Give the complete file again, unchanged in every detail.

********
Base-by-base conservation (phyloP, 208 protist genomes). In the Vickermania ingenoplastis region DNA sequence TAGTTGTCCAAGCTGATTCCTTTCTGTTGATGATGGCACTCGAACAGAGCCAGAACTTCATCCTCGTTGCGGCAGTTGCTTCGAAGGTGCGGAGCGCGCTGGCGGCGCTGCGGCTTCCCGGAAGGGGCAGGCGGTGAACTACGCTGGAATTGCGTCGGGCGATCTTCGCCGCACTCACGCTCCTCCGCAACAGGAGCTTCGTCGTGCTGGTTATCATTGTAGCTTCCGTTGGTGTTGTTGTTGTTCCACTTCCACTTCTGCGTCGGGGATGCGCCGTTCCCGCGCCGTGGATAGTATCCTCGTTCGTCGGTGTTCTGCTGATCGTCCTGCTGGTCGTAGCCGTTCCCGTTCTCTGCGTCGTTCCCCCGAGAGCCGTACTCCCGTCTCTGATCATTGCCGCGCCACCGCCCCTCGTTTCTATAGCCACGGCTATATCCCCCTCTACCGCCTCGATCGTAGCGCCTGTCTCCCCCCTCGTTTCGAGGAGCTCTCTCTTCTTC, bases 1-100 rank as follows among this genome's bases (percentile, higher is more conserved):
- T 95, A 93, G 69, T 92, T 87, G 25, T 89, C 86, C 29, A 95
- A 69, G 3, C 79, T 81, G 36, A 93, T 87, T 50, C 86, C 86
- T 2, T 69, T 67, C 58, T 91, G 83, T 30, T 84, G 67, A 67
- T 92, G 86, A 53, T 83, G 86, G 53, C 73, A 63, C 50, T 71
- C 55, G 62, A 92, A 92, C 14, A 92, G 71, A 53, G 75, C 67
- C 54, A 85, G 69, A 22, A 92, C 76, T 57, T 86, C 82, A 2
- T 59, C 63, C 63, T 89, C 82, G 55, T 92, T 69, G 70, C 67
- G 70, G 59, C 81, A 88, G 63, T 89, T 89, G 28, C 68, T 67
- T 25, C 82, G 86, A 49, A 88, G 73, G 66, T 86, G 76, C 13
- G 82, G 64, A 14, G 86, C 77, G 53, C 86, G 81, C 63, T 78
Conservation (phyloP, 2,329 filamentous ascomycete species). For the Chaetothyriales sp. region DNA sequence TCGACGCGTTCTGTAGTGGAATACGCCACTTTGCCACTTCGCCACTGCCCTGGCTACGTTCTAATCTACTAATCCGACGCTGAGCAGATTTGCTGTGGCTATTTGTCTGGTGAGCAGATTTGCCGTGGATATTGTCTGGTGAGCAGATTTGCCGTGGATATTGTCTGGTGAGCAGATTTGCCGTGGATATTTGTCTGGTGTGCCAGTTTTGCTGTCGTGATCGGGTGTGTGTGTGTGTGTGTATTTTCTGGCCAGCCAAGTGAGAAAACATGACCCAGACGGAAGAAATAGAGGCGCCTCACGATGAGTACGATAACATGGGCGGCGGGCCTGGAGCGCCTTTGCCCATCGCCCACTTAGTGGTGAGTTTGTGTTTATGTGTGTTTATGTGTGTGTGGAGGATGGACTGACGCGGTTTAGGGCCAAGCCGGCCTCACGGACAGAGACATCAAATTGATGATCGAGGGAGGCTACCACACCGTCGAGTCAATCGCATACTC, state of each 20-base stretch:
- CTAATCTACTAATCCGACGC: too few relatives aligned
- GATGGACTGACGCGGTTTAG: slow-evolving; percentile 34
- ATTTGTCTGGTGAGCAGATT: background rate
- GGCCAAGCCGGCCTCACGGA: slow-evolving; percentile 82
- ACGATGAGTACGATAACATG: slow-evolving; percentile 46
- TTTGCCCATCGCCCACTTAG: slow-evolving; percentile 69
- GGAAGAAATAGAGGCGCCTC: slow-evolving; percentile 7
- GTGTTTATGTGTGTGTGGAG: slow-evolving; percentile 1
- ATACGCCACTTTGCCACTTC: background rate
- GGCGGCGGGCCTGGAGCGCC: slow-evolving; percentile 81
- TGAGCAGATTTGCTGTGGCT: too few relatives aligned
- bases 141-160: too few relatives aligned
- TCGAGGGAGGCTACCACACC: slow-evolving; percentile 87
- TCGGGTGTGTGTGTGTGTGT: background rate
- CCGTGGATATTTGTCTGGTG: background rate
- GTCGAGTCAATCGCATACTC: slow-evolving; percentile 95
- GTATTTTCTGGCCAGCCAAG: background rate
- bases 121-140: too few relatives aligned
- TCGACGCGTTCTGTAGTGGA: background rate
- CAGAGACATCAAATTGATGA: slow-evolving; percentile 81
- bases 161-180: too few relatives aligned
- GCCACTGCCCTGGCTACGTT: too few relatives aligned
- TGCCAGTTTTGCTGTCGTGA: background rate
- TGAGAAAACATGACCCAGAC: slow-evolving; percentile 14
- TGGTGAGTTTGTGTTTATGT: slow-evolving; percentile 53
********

Base-by-base conservation (phyloP, 208 protist genomes). In the Vickermania ingenoplastis region DNA sequence TAGTTGTCCAAGCTGATTCCTTTCTGTTGATGATGGCACTCGAACAGAGCCAGAACTTCATCCTCGTTGCGGCAGTTGCTTCGAAGGTGCGGAGCGCGCTGGCGGCGCTGCGGCTTCCCGGAAGGGGCAGGCGGTGAACTACGCTGGAATTGCGTCGGGCGATCTTCGCCGCACTCACGCTCCTCCGCAACAGGAGCTTCGTCGTGCTGGTTATCATTGTAGCTTCCGTTGGTGTTGTTGTTGTTCCACTTCCACTTCTGCGTCGGGGATGCGCCGTTCCCGCGCCGTGGATAGTATCCTCGTTCGTCGGTGTTCTGCTGATCGTCCTGCTGGTCGTAGCCGTTCCCGTTCTCTGCGTCGTTCCCCCGAGAGCCGTACTCCCGTCTCTGATCATTGCCGCGCCACCGCCCCTCGTTTCTATAGCCACGGCTATATCCCCCTCTACCGCCTCGATCGTAGCGCCTGTCTCCCCCCTCGTTTCGAGGAGCTCTCTCTTCTTC, bases 1-100 rank as follows among this genome's bases (percentile, higher is more conserved):
- T 95, A 93, G 69, T 92, T 87, G 25, T 89, C 86, C 29, A 95
- A 69, G 3, C 79, T 81, G 36, A 93, T 87, T 50, C 86, C 86
- T 2, T 69, T 67, C 58, T 91, G 83, T 30, T 84, G 67, A 67
- T 92, G 86, A 53, T 83, G 86, G 53, C 73, A 63, C 50, T 71
- C 55, G 62, A 92, A 92, C 14, A 92, G 71, A 53, G 75, C 67
- C 54, A 85, G 69, A 22, A 92, C 76, T 57, T 86, C 82, A 2
- T 59, C 63, C 63, T 89, C 82, G 55, T 92, T 69, G 70, C 67
- G 70, G 59, C 81, A 88, G 63, T 89, T 89, G 28, C 68, T 67
- T 25, C 82, G 86, A 49, A 88, G 73, G 66, T 86, G 76, C 13
- G 82, G 64, A 14, G 86, C 77, G 53, C 86, G 81, C 63, T 78
Conservation (phyloP, 2,329 filamentous ascomycete species). For the Chaetothyriales sp. region DNA sequence TCGACGCGTTCTGTAGTGGAATACGCCACTTTGCCACTTCGCCACTGCCCTGGCTACGTTCTAATCTACTAATCCGACGCTGAGCAGATTTGCTGTGGCTATTTGTCTGGTGAGCAGATTTGCCGTGGATATTGTCTGGTGAGCAGATTTGCCGTGGATATTGTCTGGTGAGCAGATTTGCCGTGGATATTTGTCTGGTGTGCCAGTTTTGCTGTCGTGATCGGGTGTGTGTGTGTGTGTGTATTTTCTGGCCAGCCAAGTGAGAAAACATGACCCAGACGGAAGAAATAGAGGCGCCTCACGATGAGTACGATAACATGGGCGGCGGGCCTGGAGCGCCTTTGCCCATCGCCCACTTAGTGGTGAGTTTGTGTTTATGTGTGTTTATGTGTGTGTGGAGGATGGACTGACGCGGTTTAGGGCCAAGCCGGCCTCACGGACAGAGACATCAAATTGATGATCGAGGGAGGCTACCACACCGTCGAGTCAATCGCATACTC, state of each 20-base stretch:
- CTAATCTACTAATCCGACGC: too few relatives aligned
- GATGGACTGACGCGGTTTAG: slow-evolving; percentile 34
- ATTTGTCTGGTGAGCAGATT: background rate
- GGCCAAGCCGGCCTCACGGA: slow-evolving; percentile 82
- ACGATGAGTACGATAACATG: slow-evolving; percentile 46
- TTTGCCCATCGCCCACTTAG: slow-evolving; percentile 69
- GGAAGAAATAGAGGCGCCTC: slow-evolving; percentile 7
- GTGTTTATGTGTGTGTGGAG: slow-evolving; percentile 1
- ATACGCCACTTTGCCACTTC: background rate
- GGCGGCGGGCCTGGAGCGCC: slow-evolving; percentile 81
- TGAGCAGATTTGCTGTGGCT: too few relatives aligned
- bases 141-160: too few relatives aligned
- TCGAGGGAGGCTACCACACC: slow-evolving; percentile 87
- TCGGGTGTGTGTGTGTGTGT: background rate
- CCGTGGATATTTGTCTGGTG: background rate
- GTCGAGTCAATCGCATACTC: slow-evolving; percentile 95
- GTATTTTCTGGCCAGCCAAG: background rate
- bases 121-140: too few relatives aligned
- TCGACGCGTTCTGTAGTGGA: background rate
- CAGAGACATCAAATTGATGA: slow-evolving; percentile 81
- bases 161-180: too few relatives aligned
- GCCACTGCCCTGGCTACGTT: too few relatives aligned
- TGCCAGTTTTGCTGTCGTGA: background rate
- TGAGAAAACATGACCCAGAC: slow-evolving; percentile 14
- TGGTGAGTTTGTGTTTATGT: slow-evolving; percentile 53